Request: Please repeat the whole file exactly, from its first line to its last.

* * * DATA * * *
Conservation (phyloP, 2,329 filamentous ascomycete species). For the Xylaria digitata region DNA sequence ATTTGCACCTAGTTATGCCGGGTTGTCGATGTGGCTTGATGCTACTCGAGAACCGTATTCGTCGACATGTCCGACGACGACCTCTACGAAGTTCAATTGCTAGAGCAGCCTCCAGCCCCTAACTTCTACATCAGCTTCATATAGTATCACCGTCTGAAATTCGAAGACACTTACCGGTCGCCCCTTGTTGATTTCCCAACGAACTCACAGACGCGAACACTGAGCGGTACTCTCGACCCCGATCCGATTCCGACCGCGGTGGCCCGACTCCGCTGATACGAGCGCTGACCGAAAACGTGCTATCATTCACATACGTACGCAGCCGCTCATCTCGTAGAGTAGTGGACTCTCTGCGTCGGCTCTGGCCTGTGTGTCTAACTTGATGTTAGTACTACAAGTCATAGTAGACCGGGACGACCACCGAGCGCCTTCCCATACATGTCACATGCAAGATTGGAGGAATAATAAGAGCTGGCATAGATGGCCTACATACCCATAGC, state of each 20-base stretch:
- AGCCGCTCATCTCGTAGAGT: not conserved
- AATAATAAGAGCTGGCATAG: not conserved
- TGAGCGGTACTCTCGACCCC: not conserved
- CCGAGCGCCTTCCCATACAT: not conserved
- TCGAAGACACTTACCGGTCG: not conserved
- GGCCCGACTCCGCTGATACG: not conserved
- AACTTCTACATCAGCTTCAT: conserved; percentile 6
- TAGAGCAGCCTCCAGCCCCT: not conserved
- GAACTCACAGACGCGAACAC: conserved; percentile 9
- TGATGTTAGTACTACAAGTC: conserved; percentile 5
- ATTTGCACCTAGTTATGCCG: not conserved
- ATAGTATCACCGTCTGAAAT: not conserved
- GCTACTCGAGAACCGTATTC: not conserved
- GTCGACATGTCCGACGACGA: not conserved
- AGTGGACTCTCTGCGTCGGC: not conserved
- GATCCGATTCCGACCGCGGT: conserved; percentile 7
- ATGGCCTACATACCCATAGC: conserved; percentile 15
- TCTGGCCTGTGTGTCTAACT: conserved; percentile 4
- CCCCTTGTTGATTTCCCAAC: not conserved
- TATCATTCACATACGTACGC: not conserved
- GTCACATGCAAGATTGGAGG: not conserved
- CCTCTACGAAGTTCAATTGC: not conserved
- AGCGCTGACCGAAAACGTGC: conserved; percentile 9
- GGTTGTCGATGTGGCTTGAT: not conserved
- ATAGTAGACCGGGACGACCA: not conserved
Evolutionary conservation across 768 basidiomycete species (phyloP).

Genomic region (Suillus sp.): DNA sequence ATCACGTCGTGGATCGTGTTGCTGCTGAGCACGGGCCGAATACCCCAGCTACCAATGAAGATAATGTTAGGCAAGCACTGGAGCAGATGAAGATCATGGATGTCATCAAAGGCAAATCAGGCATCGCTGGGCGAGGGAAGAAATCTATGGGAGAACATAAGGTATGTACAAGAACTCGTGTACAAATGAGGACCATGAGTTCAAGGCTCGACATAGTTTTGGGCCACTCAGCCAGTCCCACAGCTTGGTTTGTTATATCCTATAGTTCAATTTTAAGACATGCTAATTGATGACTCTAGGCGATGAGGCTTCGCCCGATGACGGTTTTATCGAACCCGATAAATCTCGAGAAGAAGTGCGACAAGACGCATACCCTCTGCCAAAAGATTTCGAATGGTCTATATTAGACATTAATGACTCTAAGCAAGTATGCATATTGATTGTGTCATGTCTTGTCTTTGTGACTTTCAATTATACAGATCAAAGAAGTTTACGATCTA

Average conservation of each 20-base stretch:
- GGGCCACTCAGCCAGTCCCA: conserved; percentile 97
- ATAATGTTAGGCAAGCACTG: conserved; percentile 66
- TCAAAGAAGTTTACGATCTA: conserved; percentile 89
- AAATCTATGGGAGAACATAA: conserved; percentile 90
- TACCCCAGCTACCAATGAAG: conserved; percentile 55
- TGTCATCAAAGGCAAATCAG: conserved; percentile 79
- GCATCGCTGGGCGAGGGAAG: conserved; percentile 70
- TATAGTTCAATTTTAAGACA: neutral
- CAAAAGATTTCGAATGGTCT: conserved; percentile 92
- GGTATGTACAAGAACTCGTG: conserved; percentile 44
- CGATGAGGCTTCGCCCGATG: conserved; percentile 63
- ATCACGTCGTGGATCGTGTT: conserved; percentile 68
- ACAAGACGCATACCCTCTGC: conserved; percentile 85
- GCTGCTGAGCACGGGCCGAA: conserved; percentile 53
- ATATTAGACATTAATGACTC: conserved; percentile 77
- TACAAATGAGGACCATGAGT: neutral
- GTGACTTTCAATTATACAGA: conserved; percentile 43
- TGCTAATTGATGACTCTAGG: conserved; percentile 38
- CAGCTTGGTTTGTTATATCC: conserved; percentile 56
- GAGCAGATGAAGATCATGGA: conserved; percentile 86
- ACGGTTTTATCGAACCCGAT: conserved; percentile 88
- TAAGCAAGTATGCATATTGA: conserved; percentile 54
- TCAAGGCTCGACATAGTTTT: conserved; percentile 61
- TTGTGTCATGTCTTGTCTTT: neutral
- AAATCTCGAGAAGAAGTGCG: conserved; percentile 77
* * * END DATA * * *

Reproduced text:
Conservation (phyloP, 2,329 filamentous ascomycete species). For the Xylaria digitata region DNA sequence ATTTGCACCTAGTTATGCCGGGTTGTCGATGTGGCTTGATGCTACTCGAGAACCGTATTCGTCGACATGTCCGACGACGACCTCTACGAAGTTCAATTGCTAGAGCAGCCTCCAGCCCCTAACTTCTACATCAGCTTCATATAGTATCACCGTCTGAAATTCGAAGACACTTACCGGTCGCCCCTTGTTGATTTCCCAACGAACTCACAGACGCGAACACTGAGCGGTACTCTCGACCCCGATCCGATTCCGACCGCGGTGGCCCGACTCCGCTGATACGAGCGCTGACCGAAAACGTGCTATCATTCACATACGTACGCAGCCGCTCATCTCGTAGAGTAGTGGACTCTCTGCGTCGGCTCTGGCCTGTGTGTCTAACTTGATGTTAGTACTACAAGTCATAGTAGACCGGGACGACCACCGAGCGCCTTCCCATACATGTCACATGCAAGATTGGAGGAATAATAAGAGCTGGCATAGATGGCCTACATACCCATAGC, state of each 20-base stretch:
- AGCCGCTCATCTCGTAGAGT: not conserved
- AATAATAAGAGCTGGCATAG: not conserved
- TGAGCGGTACTCTCGACCCC: not conserved
- CCGAGCGCCTTCCCATACAT: not conserved
- TCGAAGACACTTACCGGTCG: not conserved
- GGCCCGACTCCGCTGATACG: not conserved
- AACTTCTACATCAGCTTCAT: conserved; percentile 6
- TAGAGCAGCCTCCAGCCCCT: not conserved
- GAACTCACAGACGCGAACAC: conserved; percentile 9
- TGATGTTAGTACTACAAGTC: conserved; percentile 5
- ATTTGCACCTAGTTATGCCG: not conserved
- ATAGTATCACCGTCTGAAAT: not conserved
- GCTACTCGAGAACCGTATTC: not conserved
- GTCGACATGTCCGACGACGA: not conserved
- AGTGGACTCTCTGCGTCGGC: not conserved
- GATCCGATTCCGACCGCGGT: conserved; percentile 7
- ATGGCCTACATACCCATAGC: conserved; percentile 15
- TCTGGCCTGTGTGTCTAACT: conserved; percentile 4
- CCCCTTGTTGATTTCCCAAC: not conserved
- TATCATTCACATACGTACGC: not conserved
- GTCACATGCAAGATTGGAGG: not conserved
- CCTCTACGAAGTTCAATTGC: not conserved
- AGCGCTGACCGAAAACGTGC: conserved; percentile 9
- GGTTGTCGATGTGGCTTGAT: not conserved
- ATAGTAGACCGGGACGACCA: not conserved
Evolutionary conservation across 768 basidiomycete species (phyloP).

Genomic region (Suillus sp.): DNA sequence ATCACGTCGTGGATCGTGTTGCTGCTGAGCACGGGCCGAATACCCCAGCTACCAATGAAGATAATGTTAGGCAAGCACTGGAGCAGATGAAGATCATGGATGTCATCAAAGGCAAATCAGGCATCGCTGGGCGAGGGAAGAAATCTATGGGAGAACATAAGGTATGTACAAGAACTCGTGTACAAATGAGGACCATGAGTTCAAGGCTCGACATAGTTTTGGGCCACTCAGCCAGTCCCACAGCTTGGTTTGTTATATCCTATAGTTCAATTTTAAGACATGCTAATTGATGACTCTAGGCGATGAGGCTTCGCCCGATGACGGTTTTATCGAACCCGATAAATCTCGAGAAGAAGTGCGACAAGACGCATACCCTCTGCCAAAAGATTTCGAATGGTCTATATTAGACATTAATGACTCTAAGCAAGTATGCATATTGATTGTGTCATGTCTTGTCTTTGTGACTTTCAATTATACAGATCAAAGAAGTTTACGATCTA

Average conservation of each 20-base stretch:
- GGGCCACTCAGCCAGTCCCA: conserved; percentile 97
- ATAATGTTAGGCAAGCACTG: conserved; percentile 66
- TCAAAGAAGTTTACGATCTA: conserved; percentile 89
- AAATCTATGGGAGAACATAA: conserved; percentile 90
- TACCCCAGCTACCAATGAAG: conserved; percentile 55
- TGTCATCAAAGGCAAATCAG: conserved; percentile 79
- GCATCGCTGGGCGAGGGAAG: conserved; percentile 70
- TATAGTTCAATTTTAAGACA: neutral
- CAAAAGATTTCGAATGGTCT: conserved; percentile 92
- GGTATGTACAAGAACTCGTG: conserved; percentile 44
- CGATGAGGCTTCGCCCGATG: conserved; percentile 63
- ATCACGTCGTGGATCGTGTT: conserved; percentile 68
- ACAAGACGCATACCCTCTGC: conserved; percentile 85
- GCTGCTGAGCACGGGCCGAA: conserved; percentile 53
- ATATTAGACATTAATGACTC: conserved; percentile 77
- TACAAATGAGGACCATGAGT: neutral
- GTGACTTTCAATTATACAGA: conserved; percentile 43
- TGCTAATTGATGACTCTAGG: conserved; percentile 38
- CAGCTTGGTTTGTTATATCC: conserved; percentile 56
- GAGCAGATGAAGATCATGGA: conserved; percentile 86
- ACGGTTTTATCGAACCCGAT: conserved; percentile 88
- TAAGCAAGTATGCATATTGA: conserved; percentile 54
- TCAAGGCTCGACATAGTTTT: conserved; percentile 61
- TTGTGTCATGTCTTGTCTTT: neutral
- AAATCTCGAGAAGAAGTGCG: conserved; percentile 77